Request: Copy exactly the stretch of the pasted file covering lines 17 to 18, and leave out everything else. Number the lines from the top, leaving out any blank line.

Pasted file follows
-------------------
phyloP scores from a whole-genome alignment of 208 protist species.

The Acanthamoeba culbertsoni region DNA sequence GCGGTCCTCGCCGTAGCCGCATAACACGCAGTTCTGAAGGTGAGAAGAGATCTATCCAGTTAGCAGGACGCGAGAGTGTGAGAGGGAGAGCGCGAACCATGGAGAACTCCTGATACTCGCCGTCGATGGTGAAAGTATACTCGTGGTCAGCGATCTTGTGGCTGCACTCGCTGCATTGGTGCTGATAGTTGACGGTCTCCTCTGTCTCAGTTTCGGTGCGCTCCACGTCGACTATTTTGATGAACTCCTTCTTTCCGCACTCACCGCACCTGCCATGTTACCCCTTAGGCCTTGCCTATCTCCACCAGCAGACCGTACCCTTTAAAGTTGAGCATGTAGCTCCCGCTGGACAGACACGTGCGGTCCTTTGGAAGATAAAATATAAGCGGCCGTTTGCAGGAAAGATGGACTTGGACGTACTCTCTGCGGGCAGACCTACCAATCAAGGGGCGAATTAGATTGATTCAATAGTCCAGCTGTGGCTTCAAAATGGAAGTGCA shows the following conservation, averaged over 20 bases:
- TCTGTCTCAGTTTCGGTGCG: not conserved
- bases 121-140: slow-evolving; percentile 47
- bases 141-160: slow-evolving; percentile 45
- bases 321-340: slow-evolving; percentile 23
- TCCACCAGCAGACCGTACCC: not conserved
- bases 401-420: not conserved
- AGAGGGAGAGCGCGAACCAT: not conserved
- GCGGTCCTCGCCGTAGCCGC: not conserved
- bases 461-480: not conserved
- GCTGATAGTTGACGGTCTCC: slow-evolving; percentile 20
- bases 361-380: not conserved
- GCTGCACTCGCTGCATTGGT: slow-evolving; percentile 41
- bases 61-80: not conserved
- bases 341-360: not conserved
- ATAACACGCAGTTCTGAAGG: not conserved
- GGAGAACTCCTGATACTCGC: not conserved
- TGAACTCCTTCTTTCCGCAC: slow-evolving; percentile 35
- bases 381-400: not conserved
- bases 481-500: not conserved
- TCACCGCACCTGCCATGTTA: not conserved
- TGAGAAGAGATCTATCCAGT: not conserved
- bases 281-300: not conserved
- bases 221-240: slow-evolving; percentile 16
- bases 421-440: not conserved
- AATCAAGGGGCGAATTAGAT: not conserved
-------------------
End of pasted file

- ATAACACGCAGTTCTGAAGG: not conserved
- GGAGAACTCCTGATACTCGC: not conserved